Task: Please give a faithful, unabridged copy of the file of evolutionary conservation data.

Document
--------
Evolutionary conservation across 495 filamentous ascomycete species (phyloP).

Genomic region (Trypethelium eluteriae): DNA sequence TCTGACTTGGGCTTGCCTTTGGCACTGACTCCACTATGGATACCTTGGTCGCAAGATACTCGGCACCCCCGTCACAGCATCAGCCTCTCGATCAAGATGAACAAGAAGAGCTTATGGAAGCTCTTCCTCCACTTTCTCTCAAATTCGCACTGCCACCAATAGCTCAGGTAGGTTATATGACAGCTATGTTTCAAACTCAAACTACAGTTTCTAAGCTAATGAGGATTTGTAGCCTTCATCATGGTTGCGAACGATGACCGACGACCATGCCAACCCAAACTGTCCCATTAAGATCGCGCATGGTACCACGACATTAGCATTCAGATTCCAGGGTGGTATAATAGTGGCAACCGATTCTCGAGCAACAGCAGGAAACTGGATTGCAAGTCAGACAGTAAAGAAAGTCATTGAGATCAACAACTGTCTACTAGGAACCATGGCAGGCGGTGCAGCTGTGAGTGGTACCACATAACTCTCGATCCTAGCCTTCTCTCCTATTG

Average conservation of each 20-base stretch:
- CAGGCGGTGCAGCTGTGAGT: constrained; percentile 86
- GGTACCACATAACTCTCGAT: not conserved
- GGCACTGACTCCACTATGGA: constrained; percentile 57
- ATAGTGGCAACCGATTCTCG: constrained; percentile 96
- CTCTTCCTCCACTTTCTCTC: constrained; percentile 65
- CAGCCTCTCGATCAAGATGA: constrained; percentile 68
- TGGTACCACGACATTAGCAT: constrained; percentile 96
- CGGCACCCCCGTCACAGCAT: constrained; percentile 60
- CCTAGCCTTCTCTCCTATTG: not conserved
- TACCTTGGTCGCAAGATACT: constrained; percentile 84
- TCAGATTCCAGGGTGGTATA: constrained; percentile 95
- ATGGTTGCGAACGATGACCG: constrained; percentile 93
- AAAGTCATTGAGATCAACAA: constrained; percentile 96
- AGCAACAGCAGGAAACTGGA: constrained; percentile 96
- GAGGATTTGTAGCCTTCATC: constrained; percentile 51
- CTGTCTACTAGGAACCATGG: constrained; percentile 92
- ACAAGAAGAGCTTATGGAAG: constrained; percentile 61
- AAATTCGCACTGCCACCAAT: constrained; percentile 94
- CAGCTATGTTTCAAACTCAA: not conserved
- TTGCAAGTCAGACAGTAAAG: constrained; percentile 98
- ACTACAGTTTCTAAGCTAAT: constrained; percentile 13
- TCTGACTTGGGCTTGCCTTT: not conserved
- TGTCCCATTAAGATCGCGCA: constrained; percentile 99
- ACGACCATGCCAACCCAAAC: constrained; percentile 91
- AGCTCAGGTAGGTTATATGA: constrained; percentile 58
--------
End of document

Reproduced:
Evolutionary conservation across 495 filamentous ascomycete species (phyloP).

Genomic region (Trypethelium eluteriae): DNA sequence TCTGACTTGGGCTTGCCTTTGGCACTGACTCCACTATGGATACCTTGGTCGCAAGATACTCGGCACCCCCGTCACAGCATCAGCCTCTCGATCAAGATGAACAAGAAGAGCTTATGGAAGCTCTTCCTCCACTTTCTCTCAAATTCGCACTGCCACCAATAGCTCAGGTAGGTTATATGACAGCTATGTTTCAAACTCAAACTACAGTTTCTAAGCTAATGAGGATTTGTAGCCTTCATCATGGTTGCGAACGATGACCGACGACCATGCCAACCCAAACTGTCCCATTAAGATCGCGCATGGTACCACGACATTAGCATTCAGATTCCAGGGTGGTATAATAGTGGCAACCGATTCTCGAGCAACAGCAGGAAACTGGATTGCAAGTCAGACAGTAAAGAAAGTCATTGAGATCAACAACTGTCTACTAGGAACCATGGCAGGCGGTGCAGCTGTGAGTGGTACCACATAACTCTCGATCCTAGCCTTCTCTCCTATTG

Average conservation of each 20-base stretch:
- CAGGCGGTGCAGCTGTGAGT: constrained; percentile 86
- GGTACCACATAACTCTCGAT: not conserved
- GGCACTGACTCCACTATGGA: constrained; percentile 57
- ATAGTGGCAACCGATTCTCG: constrained; percentile 96
- CTCTTCCTCCACTTTCTCTC: constrained; percentile 65
- CAGCCTCTCGATCAAGATGA: constrained; percentile 68
- TGGTACCACGACATTAGCAT: constrained; percentile 96
- CGGCACCCCCGTCACAGCAT: constrained; percentile 60
- CCTAGCCTTCTCTCCTATTG: not conserved
- TACCTTGGTCGCAAGATACT: constrained; percentile 84
- TCAGATTCCAGGGTGGTATA: constrained; percentile 95
- ATGGTTGCGAACGATGACCG: constrained; percentile 93
- AAAGTCATTGAGATCAACAA: constrained; percentile 96
- AGCAACAGCAGGAAACTGGA: constrained; percentile 96
- GAGGATTTGTAGCCTTCATC: constrained; percentile 51
- CTGTCTACTAGGAACCATGG: constrained; percentile 92
- ACAAGAAGAGCTTATGGAAG: constrained; percentile 61
- AAATTCGCACTGCCACCAAT: constrained; percentile 94
- CAGCTATGTTTCAAACTCAA: not conserved
- TTGCAAGTCAGACAGTAAAG: constrained; percentile 98
- ACTACAGTTTCTAAGCTAAT: constrained; percentile 13
- TCTGACTTGGGCTTGCCTTT: not conserved
- TGTCCCATTAAGATCGCGCA: constrained; percentile 99
- ACGACCATGCCAACCCAAAC: constrained; percentile 91
- AGCTCAGGTAGGTTATATGA: constrained; percentile 58